Tiger Reserve in the Indian state of Rajasthan comprises distinct areas with
varied conservation history and virtually separated geographically, with mere
narrow corridors linking them to the core, Ranthambore National Park. These
are mainly, the Ranthambore National Park, Keladevi Sanctuary and Sawai Mansingh
Ranthambore National Park: The Ranthambore National Park, at the junction of the Aravallis and the Vindhyas, is a unique juxtaposition of natural and historical richness, standing out conspicuously in a vast arid and denuded tract of eastern Rajasthan, barely 14 km. from the town of Sawai Madhopur.
It is spread over a highly undulating topography, varying from gentle to steep slopes, from flat-topped hills (Indala, Doodh-Bhat and Chiroli) of the Vindhyas to the conical hillocks and sharp ridges of the Aravallis, from wide and flat valleys (Lahpur, Nalghati, Khachida, Anantpur etc.) to narrow rocky gorges. An important geological feature, the "Great Boundary fault" where the Vindhyas were brought against the ancient Aravallis, passes from here.
Sawai Mansingh Sanctuary: The terrain is flat and rocky and some hills with gentle slopes. The Devpura Irrigation Dam in the Sanctuary is a useful source of water for wildlife and good habitat for aquatic flora and fauna.
Keladevi Sanctuary: The Keladevi Sanctuary is the northern extension of the Ranthambore Tiger Reserve in Karauli and Sawai Madhopur districts. It has hills in its southern, northern and eastern parts. At many places, it has the curious feature of two separate ridges running parallel to each other. The forest between such ridges is dense.
The Sanctuary is bounded to the west by the river Banas and to the south by the river Chambal. The Banas finally flows into the Chambal. Some gorges, due to high moisture retention and cooler temperature, are nature's treasure houses. They are locally known as khoh. The slopes of the khohs are covered with dense forest. These khohs are the most suitable habitat for wildlife. The main khohs in Keladevi are Nibhera, Kudka, Chiarmul, Ghanteshwar, Jail and Chidi. The forest cover is fairly sparse and spread out in the other parts.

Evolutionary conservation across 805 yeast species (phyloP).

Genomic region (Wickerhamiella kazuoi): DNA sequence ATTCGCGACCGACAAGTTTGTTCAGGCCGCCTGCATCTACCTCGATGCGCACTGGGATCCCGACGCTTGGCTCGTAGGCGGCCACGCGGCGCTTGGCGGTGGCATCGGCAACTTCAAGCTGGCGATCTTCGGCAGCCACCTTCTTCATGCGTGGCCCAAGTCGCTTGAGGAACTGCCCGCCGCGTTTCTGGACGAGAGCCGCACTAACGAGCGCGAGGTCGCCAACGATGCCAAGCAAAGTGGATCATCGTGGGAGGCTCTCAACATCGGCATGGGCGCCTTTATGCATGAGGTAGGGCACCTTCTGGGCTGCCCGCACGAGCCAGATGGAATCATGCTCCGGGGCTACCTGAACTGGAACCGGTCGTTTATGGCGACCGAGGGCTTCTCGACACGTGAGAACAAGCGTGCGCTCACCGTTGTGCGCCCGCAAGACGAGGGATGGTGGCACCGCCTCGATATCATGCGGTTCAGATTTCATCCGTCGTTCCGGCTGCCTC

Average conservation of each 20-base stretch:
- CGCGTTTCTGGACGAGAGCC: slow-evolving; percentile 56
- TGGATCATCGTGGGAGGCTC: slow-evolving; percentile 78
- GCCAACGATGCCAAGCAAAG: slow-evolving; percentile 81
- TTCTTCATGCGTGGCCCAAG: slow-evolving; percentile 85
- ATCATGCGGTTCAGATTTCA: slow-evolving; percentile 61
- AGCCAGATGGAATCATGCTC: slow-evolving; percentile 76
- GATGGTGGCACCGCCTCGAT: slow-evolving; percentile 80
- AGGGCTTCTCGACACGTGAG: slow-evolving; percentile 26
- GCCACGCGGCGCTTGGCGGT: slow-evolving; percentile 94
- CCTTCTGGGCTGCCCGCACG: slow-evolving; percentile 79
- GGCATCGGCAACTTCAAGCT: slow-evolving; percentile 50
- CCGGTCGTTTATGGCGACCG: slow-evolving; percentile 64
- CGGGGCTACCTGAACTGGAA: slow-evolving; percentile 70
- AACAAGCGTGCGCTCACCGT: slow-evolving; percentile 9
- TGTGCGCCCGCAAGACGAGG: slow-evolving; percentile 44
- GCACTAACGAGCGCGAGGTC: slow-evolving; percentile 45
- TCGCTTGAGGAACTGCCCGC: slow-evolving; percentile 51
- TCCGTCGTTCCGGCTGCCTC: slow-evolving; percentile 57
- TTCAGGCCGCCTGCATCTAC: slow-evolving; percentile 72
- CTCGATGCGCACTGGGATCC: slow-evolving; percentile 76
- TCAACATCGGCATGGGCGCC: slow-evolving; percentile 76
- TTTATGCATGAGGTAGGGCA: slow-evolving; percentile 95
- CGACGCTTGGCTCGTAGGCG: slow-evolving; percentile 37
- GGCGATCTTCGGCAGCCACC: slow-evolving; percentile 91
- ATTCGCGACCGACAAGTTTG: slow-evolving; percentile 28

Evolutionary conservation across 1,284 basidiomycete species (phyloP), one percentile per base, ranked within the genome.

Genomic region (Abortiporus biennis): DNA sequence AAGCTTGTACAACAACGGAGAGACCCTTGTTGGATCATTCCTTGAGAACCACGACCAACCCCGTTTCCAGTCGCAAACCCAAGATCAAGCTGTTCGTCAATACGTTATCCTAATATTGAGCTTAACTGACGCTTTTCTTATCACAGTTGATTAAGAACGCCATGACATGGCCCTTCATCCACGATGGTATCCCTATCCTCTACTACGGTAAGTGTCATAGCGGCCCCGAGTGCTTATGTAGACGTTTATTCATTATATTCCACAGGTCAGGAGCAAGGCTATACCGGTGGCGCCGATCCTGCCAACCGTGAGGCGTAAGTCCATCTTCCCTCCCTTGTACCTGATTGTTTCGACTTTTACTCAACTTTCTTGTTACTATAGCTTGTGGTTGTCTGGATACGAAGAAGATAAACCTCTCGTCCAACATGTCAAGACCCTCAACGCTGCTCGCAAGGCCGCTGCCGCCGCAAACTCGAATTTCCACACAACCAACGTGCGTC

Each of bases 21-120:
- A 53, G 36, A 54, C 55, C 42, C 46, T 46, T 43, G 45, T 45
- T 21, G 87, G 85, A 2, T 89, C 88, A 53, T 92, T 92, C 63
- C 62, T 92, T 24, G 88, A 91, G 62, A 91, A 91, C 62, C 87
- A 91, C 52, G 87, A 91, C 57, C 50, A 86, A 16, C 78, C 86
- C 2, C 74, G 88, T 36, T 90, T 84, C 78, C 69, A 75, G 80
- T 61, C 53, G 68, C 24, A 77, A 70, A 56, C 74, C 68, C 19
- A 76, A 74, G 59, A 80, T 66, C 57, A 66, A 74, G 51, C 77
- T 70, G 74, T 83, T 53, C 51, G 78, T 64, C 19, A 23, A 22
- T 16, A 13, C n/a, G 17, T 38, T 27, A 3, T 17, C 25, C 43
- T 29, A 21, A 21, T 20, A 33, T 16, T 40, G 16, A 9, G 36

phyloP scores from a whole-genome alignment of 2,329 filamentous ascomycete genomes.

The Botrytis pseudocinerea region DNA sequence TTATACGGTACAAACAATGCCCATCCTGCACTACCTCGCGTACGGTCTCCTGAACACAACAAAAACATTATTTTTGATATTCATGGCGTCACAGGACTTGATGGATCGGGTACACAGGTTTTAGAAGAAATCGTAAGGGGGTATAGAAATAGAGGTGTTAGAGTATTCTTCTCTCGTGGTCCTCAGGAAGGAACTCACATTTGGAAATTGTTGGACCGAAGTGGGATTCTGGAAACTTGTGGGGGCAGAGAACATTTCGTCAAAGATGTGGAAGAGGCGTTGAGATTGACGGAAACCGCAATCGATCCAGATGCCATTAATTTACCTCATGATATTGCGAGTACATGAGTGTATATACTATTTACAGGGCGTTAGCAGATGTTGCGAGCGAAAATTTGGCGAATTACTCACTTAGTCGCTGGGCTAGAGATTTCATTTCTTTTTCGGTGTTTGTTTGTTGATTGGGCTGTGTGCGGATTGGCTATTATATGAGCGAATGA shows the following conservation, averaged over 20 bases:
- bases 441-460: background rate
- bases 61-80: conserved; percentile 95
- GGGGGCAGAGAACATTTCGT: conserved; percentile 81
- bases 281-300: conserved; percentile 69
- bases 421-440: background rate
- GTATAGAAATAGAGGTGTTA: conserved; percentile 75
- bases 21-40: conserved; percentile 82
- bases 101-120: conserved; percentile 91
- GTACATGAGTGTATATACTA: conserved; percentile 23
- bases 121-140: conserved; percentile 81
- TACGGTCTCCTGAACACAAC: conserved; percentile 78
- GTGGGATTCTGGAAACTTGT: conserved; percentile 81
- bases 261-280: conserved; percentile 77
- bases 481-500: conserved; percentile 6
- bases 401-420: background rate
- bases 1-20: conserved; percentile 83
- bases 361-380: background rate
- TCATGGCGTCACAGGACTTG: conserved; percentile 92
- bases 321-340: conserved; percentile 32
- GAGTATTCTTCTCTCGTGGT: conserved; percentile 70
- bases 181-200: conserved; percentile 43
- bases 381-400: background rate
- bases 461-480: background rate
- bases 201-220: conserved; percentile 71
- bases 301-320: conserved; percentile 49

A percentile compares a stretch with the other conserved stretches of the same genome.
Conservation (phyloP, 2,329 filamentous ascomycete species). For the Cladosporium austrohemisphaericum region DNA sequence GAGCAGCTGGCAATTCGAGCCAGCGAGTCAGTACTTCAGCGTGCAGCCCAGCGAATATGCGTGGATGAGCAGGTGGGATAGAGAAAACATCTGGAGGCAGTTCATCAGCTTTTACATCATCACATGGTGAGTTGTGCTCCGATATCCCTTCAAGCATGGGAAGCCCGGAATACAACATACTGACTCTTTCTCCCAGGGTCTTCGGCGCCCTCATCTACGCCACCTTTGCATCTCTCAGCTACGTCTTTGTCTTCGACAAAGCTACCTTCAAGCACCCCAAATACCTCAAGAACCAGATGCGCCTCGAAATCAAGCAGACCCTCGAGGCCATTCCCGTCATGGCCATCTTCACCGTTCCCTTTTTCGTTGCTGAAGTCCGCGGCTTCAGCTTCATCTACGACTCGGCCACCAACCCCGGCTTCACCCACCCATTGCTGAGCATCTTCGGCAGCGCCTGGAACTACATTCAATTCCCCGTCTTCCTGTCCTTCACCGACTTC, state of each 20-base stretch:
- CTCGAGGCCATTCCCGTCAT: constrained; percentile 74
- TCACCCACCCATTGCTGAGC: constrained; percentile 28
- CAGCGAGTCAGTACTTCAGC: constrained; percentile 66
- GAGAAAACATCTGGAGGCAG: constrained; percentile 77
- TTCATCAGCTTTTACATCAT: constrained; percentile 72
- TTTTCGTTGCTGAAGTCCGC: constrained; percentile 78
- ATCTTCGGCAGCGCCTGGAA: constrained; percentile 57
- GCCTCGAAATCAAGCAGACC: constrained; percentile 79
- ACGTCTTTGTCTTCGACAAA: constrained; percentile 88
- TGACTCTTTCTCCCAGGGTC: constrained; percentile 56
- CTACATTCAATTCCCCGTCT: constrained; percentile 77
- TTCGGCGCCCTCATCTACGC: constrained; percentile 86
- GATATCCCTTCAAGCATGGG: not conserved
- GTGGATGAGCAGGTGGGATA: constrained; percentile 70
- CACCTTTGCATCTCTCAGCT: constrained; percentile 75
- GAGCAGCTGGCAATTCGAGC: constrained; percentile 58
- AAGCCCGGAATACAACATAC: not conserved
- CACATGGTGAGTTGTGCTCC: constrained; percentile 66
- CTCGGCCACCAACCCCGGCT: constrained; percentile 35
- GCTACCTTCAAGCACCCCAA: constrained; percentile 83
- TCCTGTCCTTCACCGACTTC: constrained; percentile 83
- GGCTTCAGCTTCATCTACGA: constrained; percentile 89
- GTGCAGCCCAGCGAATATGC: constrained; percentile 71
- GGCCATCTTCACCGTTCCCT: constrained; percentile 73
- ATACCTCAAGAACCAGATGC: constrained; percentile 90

Archaeological Richness: Ranthambore fort and temples of medieval period.
Forest Types: Northern Tropical Dry Deciduous Forests -5B
Main Flora: Dhok Anogeissus pendula mixed with khair Acacia catechu, raunj, goya, chhela, pipal Ficus religiousa, vad, amaltas Cassia fistula, gurjan, siris saintha, gular, tendu.
Main Fauna: Mammals: Tiger, leopard, caracal, ratel, jungle cat, chital, sambar, nilgai, chinkara, sloth bear, wild boar, jackal, hyaena, common langur, common fox.
Birds: 250 species of birds, some commonly seen are; Bonnelli's Eagle, Sandgrouse, Pheasant tailed Jacana, Quail, Paradise Fly catcher etc.
Ranthambore Tiger Reserve was among the first nine Tiger Reserves declared in 1973 at the launch of Project Tiger in India. It comprised the former Sawai Madhopur Wildlife Sanctuary of 392.5 sq. km. Reserved Forest (constituted in 1955).
Ranthambore National Park with an area of 274.5 sq. km. was constituted from within the Tiger Reserve in 1980. In the then Tiger Reserve, the National Park area was being managed as the core and the rest as buffer until in 1992, Keladevi Sanctuary having an area of 674 sq. km. of Protected Forest (constituted in 1983), Sawai Mansingh Sanctuary with an area of 127 sq. km. (constituted in 1984), Kualji Close Area of 7.58 sq. km. and some other forest areas were added to the Reserve.
Note » Ranthambore National Park Close Between 30th to June 1 October